President Muhammadu Buhari, last week presented the 2018 Budget estimates to a joint session of the Senate and the House of Representatives. The presentation came a week later than the deadline the government gave itself to present the N8.612 trillion budget, which is N1.7trn or 16 per cent higher than the N7.44trn appropriated in 2017. From the N8.612trn proposed expenditure for 2018, N3.494trn is for recurrent costs, while N2.652trn is earmarked for capital expenditure. Debt servicing will gulp N2.014trn, and statutory transfers, N456bn. The N2.014trn provision for debt servicing is 30 per cent of total revenue.
It is fitting to note that the president nevertheless, explained that the increased statutory transfers arose from higher transfers to the Niger Delta Development Commission, NDDC and the Universal Basic Education Commission, UBEC on account of increased oil revenue. This clearly shows the direction the government is going. More allocation for education at the basic level could not have come at a better time considering the commotion that Kaduna State government and teachers are having presently. The same goes for the Niger Delta area. NDDC is being allocated the largest money for the first time since its creation. This is good to keep activists, communities and even militants at bay.
The proposed budget has a deficit of N2.005trn, which is a drop from the N2.36trn in the 2017 Budget. Other key assumptions of the estimates include crude oil benchmark of $45 per barrel, oil production estimate of 2.3 million barrels per day, mbpd, and an exchange rate of N305/$, the same as in the 2017 Budget. A breakdown of the budget shows that the Ministry of Power, Works and Housing was allocated N555.88bn, followed by Transport and Defence, with N263bn and N145bn, respectively. Others are Agriculture and Rural Development, N118.98bn, Water Resources, N96bn, Education, N61.73bn, and Health, N71bn.
But how will the government fund the estimates? The President says for instance, the deficit will be funded partly by new borrowings estimated at N1.669trn, stating that “50 per cent of this borrowing will be sourced externally, while the balance will be sourced domestically.” The balance of the deficit of N306bn, he said, would be financed from proceeds of the privatisation of some non-oil assets by the Bureau of Public Enterprises, BPE. Government will also partly fund the budget with N500bn recovered loot, according to the Chairman, Presidential Advisory Committee Against Corruption, Prof Itse Sagay, although the Minister of Finance and the Budget and National Planning Office have not confirmed this. Nonetheless, the President has assured the people that his government is monitoring the debt service to revenue ratio, over which many analysts have expressed concern.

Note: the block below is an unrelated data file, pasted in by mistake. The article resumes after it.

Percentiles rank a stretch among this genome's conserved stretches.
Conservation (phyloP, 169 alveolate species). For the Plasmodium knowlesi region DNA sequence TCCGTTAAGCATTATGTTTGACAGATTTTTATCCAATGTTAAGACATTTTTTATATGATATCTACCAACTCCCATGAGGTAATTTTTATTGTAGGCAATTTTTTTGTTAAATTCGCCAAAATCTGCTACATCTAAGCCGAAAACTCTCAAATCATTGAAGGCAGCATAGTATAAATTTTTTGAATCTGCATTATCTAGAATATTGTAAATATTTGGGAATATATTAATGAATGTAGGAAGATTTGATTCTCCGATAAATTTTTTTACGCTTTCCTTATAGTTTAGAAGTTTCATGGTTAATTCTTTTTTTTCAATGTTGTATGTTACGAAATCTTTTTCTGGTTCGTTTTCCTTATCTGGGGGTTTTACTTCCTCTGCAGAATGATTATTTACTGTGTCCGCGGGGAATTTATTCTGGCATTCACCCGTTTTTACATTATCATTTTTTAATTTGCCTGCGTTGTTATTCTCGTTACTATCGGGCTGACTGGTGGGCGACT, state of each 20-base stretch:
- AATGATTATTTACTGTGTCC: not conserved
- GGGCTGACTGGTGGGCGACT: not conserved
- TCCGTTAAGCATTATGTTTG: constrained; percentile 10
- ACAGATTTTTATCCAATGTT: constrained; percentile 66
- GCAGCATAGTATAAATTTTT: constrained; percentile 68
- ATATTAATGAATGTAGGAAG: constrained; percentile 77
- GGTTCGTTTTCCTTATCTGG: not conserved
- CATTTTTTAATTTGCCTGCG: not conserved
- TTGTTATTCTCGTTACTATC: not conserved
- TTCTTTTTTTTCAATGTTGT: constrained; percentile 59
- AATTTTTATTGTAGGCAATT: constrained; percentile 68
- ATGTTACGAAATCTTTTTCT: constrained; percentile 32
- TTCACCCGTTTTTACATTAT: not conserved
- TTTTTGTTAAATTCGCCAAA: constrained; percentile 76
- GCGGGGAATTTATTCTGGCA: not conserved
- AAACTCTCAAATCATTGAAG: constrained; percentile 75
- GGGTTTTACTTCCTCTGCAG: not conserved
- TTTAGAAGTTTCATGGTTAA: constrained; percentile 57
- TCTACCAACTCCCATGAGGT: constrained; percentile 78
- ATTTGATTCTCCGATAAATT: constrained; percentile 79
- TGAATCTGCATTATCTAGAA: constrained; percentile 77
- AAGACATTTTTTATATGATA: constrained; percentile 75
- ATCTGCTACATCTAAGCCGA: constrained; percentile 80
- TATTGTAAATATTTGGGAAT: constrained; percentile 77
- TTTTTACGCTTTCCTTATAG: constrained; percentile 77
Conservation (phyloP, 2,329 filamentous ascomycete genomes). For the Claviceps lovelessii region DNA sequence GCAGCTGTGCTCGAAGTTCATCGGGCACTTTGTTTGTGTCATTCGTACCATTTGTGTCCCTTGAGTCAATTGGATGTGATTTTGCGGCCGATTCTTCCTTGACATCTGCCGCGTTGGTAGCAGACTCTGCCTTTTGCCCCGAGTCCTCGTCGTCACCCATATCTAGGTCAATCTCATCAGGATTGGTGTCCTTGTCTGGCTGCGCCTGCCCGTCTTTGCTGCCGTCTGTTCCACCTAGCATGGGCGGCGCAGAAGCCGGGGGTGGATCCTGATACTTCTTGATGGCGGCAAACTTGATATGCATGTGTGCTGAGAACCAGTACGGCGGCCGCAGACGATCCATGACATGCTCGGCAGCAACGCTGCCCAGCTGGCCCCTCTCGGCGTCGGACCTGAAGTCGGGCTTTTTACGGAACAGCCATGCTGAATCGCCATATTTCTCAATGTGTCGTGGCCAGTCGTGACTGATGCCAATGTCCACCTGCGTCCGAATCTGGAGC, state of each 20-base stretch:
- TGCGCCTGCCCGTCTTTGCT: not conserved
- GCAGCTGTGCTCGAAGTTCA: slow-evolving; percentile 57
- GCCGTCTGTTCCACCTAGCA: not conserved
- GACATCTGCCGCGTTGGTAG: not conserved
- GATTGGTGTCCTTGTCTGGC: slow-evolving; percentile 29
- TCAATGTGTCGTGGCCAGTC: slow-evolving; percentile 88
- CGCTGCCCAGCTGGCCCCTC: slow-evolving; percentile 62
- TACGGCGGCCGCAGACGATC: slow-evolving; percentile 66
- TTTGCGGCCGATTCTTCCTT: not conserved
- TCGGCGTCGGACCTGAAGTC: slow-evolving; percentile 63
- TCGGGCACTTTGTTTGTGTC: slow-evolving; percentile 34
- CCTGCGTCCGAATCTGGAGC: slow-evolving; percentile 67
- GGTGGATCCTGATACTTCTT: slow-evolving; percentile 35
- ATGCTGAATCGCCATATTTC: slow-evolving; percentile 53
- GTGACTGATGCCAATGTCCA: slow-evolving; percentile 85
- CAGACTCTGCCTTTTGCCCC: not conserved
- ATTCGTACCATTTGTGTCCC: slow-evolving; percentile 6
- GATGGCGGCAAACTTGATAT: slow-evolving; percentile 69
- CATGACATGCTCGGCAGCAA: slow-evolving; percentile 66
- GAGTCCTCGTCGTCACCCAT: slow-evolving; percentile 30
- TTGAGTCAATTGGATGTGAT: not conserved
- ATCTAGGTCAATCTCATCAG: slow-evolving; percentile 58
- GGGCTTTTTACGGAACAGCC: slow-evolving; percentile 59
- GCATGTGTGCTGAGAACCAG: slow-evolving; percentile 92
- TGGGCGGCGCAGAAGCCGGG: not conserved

Overall, the 2018 Appropriation is not much different from the 2017 Budget. On paper, the restoration of the January-December budget cycle is good, if the presidency and the legislature can work in harmony. It will be good for planning purposes, both in the public and private sectors of the economy. In that regard, the legislature, which has shown a lot of maturity and willingness to cooperate with the executive is encouraged to do its job but nonetheless fastrack the passage. The dividends of early passage cannot be over emphasised.
With the Ministries of Power, Works, Housing and Transportation getting the lion’s share of the budget, Nigerians expect to see considerable infrastructural development, with focus on roads, railways, power and water projects, the Ibadan-Ilorin expressway, the Ilorin-Jebba road, the much-anticipated second Niger Bridge and the Lagos-Ibadan standard gauge rail line to the Apapa and Tin-Can Island Ports, which handle over 70 percent of export/ import cargoes in the country among others should be priorities next year.
More importantly, both the National Assembly and the executive must ensure that outstanding funds from 2017 budget, which have not been utilised owing to limited time must be utilised next year. There should not be any lag in implementation of the capital component of that budget. As we are aware, first quarter of next year is the best window for road works, thus funds must be made available for the projects to continue. With the 2019 elections beckoning, the implementation of the 2018 Budget is a defining one for the Buhari administration. Its prompt passage and effective implementation will help to boost the confidence of investors in the economy and in Buhari’s administration.